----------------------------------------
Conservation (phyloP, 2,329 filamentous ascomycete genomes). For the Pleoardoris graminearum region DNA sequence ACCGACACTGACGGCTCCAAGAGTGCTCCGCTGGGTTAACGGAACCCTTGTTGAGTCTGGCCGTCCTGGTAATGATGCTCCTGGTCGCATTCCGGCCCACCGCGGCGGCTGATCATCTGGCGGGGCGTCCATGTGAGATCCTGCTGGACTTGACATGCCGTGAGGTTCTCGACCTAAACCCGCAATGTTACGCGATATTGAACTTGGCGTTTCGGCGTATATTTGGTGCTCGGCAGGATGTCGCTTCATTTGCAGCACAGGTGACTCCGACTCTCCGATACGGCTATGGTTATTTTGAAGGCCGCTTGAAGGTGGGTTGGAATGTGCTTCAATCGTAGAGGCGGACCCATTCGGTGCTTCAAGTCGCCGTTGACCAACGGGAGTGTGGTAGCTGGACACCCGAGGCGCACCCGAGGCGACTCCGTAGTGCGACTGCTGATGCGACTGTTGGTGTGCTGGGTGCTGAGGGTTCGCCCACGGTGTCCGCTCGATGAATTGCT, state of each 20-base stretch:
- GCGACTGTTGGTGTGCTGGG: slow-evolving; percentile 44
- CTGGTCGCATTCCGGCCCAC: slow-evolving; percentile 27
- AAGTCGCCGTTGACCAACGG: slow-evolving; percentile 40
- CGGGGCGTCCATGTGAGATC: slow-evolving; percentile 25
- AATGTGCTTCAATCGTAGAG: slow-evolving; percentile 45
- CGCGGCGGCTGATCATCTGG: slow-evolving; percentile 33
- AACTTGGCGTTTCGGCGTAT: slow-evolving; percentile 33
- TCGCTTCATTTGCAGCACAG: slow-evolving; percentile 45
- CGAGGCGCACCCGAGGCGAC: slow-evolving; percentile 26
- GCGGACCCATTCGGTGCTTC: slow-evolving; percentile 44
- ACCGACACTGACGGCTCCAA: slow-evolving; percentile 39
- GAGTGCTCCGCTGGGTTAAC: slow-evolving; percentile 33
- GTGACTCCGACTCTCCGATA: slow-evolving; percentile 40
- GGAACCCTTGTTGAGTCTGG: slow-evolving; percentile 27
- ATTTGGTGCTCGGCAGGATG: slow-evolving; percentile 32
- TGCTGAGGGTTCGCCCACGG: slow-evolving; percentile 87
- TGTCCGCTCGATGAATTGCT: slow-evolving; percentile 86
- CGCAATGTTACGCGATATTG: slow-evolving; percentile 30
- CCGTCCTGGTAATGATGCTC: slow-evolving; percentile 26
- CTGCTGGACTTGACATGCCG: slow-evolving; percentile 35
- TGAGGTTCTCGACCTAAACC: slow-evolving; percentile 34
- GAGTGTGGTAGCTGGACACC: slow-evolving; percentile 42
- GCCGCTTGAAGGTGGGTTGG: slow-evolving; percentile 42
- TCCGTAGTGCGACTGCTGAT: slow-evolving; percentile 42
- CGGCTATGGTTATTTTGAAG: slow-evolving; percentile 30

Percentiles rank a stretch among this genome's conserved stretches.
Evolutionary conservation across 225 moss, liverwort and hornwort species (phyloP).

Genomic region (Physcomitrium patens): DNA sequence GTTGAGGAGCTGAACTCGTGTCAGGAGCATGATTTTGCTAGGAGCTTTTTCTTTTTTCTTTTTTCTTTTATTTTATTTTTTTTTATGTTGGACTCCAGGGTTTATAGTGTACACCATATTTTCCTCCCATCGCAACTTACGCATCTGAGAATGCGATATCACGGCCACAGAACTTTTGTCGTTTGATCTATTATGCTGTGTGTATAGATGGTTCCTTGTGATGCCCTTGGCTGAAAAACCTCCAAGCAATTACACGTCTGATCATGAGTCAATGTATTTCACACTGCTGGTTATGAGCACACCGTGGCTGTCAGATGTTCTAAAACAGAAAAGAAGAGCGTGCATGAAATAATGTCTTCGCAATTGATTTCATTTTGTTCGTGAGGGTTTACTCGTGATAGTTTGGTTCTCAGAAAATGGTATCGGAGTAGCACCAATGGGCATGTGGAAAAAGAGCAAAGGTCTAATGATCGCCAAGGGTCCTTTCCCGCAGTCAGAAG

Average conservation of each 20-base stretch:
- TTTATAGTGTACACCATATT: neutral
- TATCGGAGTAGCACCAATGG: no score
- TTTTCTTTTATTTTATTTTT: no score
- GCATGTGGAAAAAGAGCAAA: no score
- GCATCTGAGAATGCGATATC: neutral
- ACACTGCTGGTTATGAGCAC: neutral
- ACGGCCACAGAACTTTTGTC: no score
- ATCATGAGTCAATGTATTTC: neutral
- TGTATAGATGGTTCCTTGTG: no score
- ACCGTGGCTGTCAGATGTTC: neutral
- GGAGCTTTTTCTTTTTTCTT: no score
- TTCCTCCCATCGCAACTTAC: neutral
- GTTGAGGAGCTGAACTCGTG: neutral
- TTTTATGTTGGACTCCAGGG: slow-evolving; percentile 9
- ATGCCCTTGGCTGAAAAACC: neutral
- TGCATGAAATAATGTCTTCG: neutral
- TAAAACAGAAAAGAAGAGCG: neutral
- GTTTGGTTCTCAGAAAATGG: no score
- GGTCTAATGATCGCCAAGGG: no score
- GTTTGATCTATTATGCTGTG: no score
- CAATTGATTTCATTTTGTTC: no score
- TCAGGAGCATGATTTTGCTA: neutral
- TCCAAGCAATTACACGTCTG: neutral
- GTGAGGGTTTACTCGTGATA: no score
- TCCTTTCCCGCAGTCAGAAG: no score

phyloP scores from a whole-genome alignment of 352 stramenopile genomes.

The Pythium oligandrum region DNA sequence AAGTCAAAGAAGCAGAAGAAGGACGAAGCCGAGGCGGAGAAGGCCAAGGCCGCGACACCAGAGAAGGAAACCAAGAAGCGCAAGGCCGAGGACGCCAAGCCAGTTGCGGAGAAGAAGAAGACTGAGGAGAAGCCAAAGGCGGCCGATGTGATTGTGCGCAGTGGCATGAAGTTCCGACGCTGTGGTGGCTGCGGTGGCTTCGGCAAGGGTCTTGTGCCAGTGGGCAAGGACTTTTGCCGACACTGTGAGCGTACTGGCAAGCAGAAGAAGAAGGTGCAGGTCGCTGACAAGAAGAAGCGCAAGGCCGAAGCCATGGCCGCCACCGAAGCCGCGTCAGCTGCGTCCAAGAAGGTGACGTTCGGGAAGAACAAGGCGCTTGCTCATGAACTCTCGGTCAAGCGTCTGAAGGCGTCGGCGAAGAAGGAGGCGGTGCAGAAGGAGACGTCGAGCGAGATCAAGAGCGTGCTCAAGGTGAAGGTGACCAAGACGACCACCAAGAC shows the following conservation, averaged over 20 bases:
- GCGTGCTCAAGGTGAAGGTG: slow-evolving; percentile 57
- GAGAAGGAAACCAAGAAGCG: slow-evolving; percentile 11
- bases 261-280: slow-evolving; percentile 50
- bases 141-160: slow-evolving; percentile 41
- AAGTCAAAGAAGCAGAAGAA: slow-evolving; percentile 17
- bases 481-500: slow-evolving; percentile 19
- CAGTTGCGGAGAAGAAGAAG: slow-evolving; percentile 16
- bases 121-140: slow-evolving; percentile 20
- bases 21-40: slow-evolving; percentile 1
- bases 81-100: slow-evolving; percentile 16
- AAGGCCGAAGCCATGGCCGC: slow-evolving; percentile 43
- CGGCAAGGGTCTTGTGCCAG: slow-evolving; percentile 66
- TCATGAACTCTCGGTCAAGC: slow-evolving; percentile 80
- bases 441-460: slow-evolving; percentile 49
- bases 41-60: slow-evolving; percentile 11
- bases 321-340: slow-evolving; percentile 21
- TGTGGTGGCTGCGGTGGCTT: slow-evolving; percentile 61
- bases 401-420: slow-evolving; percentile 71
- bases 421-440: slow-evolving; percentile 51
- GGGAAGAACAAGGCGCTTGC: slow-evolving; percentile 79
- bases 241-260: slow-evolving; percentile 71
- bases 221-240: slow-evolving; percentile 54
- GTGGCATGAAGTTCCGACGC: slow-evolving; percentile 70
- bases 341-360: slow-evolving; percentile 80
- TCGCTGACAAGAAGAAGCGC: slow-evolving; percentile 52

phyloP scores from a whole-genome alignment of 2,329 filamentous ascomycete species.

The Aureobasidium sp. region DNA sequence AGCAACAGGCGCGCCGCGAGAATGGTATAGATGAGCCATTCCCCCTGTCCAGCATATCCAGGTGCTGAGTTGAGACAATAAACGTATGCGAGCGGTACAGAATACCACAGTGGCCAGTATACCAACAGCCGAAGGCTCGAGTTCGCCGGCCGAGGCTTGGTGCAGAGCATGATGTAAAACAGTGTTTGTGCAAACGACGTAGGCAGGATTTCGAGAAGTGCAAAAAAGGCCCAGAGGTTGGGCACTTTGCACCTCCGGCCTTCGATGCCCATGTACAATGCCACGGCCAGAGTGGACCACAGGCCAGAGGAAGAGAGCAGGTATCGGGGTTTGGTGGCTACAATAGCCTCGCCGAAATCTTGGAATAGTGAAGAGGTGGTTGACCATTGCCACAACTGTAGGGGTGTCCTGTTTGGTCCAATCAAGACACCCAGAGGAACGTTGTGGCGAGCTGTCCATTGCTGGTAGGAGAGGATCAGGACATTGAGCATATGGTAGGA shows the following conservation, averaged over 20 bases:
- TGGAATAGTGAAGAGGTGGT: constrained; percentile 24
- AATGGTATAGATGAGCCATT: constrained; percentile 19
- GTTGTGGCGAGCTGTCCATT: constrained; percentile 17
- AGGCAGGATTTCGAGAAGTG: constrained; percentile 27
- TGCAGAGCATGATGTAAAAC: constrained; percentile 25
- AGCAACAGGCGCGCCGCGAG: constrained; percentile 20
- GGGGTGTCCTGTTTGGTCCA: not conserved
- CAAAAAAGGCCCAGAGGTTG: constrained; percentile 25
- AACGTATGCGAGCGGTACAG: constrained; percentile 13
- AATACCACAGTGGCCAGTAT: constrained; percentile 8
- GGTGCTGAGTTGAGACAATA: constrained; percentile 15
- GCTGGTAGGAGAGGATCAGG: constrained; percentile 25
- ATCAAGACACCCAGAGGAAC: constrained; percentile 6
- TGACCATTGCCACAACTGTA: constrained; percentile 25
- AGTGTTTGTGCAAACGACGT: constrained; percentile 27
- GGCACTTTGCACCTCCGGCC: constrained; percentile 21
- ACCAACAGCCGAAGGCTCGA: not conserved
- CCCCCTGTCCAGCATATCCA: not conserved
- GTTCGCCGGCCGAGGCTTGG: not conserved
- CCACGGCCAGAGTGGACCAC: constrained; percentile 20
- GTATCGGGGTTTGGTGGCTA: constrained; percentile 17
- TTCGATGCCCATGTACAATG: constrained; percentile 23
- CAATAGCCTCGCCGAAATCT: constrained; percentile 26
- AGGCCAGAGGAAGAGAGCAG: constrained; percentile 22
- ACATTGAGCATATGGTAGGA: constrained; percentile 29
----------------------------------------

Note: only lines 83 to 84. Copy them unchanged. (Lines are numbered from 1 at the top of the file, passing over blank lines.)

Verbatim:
phyloP scores from a whole-genome alignment of 2,329 filamentous ascomycete species.

The Aureobasidium sp. region DNA sequence AGCAACAGGCGCGCCGCGAGAATGGTATAGATGAGCCATTCCCCCTGTCCAGCATATCCAGGTGCTGAGTTGAGACAATAAACGTATGCGAGCGGTACAGAATACCACAGTGGCCAGTATACCAACAGCCGAAGGCTCGAGTTCGCCGGCCGAGGCTTGGTGCAGAGCATGATGTAAAACAGTGTTTGTGCAAACGACGTAGGCAGGATTTCGAGAAGTGCAAAAAAGGCCCAGAGGTTGGGCACTTTGCACCTCCGGCCTTCGATGCCCATGTACAATGCCACGGCCAGAGTGGACCACAGGCCAGAGGAAGAGAGCAGGTATCGGGGTTTGGTGGCTACAATAGCCTCGCCGAAATCTTGGAATAGTGAAGAGGTGGTTGACCATTGCCACAACTGTAGGGGTGTCCTGTTTGGTCCAATCAAGACACCCAGAGGAACGTTGTGGCGAGCTGTCCATTGCTGGTAGGAGAGGATCAGGACATTGAGCATATGGTAGGA shows the following conservation, averaged over 20 bases: